In the early days we performed live and we were terrible anyway and it was because of that, but we’ve been lucky to get to this level and sustain where we are. We’re a group of friends, it was no secret what was going on with me, you can’t keep that stuff a secret. One of the things for me, that makes me feel better is that I know I’m happy if I’m aware of everything. So knowing that everyone’s happy makes me feel better. It’s not like I sat down or anything and went, ‘are you okay?’ It wasn’t like it built up and then came out in one big thing, everyone was aware and quite supportive. It might have been different if we’d set out to get big or whatever, but we didn’t, so it was never an issue. As we’ve grown as a band and got more popular it’s become less of an issue, so it’s just dealing with it.
AMBY: Now, your Dad’s also your tour manager, how’s that?
Connor: It’s cool, if anything it actually helps. It’s like the four of us make decisions, because he manages us he makes the business decisions, but a lot of the time the four of us will make decisions together. Sometimes the big fan part slips in a bit, but we’ve got a lot of similarities so we tend to come to the same decisions on things. I couldn’t do this without having some control and not knowing as much as I do, it would just freak me out.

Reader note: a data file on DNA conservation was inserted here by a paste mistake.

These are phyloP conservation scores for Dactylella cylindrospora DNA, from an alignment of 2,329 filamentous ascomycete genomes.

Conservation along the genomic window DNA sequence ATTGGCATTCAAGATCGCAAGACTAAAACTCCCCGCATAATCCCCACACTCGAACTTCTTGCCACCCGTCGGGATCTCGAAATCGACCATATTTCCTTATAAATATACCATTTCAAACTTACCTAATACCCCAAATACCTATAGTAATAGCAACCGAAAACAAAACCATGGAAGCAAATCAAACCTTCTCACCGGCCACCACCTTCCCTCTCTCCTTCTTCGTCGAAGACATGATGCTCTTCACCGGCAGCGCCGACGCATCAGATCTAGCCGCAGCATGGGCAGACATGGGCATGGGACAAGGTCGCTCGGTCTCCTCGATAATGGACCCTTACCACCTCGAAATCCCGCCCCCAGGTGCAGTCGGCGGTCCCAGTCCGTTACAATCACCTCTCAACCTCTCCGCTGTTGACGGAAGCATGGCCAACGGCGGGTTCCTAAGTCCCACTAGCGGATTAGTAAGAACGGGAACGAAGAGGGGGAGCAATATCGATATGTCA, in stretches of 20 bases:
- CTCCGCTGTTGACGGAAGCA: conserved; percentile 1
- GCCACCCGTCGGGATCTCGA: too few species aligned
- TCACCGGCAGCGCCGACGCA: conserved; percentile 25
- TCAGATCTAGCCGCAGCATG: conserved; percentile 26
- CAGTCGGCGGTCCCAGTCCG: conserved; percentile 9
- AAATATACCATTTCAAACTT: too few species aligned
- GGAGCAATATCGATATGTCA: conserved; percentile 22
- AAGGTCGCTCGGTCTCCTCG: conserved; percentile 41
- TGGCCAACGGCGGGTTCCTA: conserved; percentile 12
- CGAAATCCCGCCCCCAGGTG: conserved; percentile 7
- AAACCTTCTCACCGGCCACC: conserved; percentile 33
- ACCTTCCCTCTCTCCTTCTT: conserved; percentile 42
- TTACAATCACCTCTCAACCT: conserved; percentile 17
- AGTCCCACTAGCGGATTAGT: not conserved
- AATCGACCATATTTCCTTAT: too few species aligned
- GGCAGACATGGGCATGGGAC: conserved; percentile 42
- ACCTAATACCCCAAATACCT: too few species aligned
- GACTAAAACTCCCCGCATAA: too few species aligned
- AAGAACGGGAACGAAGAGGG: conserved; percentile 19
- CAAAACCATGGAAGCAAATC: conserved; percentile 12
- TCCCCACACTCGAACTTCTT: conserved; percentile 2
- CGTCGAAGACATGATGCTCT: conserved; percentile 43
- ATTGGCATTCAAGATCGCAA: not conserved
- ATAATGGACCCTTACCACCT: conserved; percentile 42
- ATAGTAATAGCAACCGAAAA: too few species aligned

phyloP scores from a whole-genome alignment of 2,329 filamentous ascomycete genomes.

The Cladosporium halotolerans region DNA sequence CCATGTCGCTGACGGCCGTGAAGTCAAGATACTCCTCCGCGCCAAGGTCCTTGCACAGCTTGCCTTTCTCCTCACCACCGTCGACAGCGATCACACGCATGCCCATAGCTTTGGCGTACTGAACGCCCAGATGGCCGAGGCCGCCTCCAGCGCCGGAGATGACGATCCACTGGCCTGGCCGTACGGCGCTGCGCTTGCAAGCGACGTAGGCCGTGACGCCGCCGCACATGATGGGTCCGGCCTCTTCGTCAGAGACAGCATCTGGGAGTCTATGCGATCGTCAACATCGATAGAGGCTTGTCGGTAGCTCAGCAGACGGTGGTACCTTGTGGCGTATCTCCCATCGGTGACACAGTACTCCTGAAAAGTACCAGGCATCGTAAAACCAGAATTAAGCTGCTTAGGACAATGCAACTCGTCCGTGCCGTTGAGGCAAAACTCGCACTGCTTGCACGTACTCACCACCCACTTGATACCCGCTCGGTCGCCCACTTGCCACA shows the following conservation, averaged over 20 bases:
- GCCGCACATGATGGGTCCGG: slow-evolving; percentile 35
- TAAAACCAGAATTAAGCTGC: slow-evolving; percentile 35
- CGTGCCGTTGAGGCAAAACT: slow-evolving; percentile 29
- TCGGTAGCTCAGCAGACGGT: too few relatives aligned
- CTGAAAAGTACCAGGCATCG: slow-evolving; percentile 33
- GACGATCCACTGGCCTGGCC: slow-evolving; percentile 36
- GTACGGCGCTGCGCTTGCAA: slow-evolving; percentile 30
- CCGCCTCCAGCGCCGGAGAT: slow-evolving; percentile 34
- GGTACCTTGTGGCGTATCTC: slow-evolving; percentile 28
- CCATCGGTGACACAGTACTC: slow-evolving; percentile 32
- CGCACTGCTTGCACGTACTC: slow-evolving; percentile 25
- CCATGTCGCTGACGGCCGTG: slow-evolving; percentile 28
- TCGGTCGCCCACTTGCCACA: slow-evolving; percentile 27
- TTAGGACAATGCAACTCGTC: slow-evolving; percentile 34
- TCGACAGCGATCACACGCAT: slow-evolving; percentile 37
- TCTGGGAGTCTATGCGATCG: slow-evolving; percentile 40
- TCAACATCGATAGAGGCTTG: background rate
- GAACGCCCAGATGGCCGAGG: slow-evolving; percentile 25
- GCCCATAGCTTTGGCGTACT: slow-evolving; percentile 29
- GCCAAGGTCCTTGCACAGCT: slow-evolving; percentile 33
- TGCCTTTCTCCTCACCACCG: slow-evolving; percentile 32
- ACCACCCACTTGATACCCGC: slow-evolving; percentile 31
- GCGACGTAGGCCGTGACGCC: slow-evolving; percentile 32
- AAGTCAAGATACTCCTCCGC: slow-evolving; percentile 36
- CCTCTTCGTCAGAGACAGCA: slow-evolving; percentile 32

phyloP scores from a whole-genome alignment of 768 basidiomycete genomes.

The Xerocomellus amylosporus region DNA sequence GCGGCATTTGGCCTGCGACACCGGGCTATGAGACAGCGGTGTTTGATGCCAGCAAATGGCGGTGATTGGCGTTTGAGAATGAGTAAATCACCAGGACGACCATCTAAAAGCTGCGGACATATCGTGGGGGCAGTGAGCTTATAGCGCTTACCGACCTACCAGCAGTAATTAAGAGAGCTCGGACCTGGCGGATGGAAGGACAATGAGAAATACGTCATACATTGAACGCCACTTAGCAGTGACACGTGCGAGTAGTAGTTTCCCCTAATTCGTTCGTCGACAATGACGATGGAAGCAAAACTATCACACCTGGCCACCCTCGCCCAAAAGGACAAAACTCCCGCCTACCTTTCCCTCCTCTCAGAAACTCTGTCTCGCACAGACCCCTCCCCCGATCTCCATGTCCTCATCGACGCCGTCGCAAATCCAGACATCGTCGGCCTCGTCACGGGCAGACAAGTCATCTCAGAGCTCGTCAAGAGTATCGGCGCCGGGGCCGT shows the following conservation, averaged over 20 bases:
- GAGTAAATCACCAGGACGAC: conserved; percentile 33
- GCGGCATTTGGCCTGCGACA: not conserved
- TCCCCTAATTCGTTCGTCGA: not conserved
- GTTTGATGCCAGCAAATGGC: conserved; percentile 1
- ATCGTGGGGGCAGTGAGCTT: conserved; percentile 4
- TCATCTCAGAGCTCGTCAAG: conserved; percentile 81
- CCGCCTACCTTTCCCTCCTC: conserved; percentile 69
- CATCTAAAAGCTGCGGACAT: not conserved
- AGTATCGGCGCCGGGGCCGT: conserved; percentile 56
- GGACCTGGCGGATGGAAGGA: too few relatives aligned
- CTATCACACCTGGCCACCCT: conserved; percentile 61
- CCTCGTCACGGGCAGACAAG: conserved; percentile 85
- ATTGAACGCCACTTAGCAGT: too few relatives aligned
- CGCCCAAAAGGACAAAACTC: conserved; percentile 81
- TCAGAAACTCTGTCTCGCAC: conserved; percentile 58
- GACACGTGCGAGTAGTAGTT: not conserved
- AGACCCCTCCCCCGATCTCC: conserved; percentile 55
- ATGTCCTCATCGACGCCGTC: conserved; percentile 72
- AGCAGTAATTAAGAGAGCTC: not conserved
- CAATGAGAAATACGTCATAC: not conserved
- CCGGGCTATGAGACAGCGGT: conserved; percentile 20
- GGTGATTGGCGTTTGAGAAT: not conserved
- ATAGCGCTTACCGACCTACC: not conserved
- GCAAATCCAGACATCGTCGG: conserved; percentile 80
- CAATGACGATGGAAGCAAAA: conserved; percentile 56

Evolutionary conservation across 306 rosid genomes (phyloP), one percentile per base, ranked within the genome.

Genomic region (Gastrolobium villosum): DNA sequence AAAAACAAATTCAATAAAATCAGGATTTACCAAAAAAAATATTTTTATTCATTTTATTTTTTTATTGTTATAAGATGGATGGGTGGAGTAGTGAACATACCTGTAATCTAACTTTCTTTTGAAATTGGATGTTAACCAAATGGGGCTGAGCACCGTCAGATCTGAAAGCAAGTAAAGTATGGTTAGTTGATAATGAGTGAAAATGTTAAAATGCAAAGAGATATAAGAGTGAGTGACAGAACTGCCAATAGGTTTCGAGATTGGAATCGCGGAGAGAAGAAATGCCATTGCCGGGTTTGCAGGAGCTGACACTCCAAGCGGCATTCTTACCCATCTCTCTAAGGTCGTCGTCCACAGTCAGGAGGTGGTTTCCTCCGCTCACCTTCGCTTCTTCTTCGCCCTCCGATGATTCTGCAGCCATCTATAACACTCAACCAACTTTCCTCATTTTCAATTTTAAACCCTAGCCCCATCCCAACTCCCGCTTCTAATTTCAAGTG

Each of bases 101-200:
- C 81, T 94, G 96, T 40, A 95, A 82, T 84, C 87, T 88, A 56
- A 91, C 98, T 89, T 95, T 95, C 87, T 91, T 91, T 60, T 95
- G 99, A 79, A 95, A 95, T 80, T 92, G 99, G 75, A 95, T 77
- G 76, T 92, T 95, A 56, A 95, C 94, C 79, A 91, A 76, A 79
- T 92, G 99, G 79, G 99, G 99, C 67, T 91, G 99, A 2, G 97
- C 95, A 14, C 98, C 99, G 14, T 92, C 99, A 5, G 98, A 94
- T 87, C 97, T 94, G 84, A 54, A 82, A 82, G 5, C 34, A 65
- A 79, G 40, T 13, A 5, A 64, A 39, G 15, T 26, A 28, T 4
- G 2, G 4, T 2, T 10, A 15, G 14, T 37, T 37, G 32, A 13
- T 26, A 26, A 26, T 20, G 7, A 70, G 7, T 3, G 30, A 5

But yea, hopefully someone will pick up our new record and be like well that’s a better outlook to have. That’s the sort of message that I sort of want to pass out, there’s a lot of negativity isn’t there? And it’s sort of like looking at negativity and seeing that there’s always a light and everything.
Thank you JAWS, for giving us your answers!
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Interview by Jacob Flannery |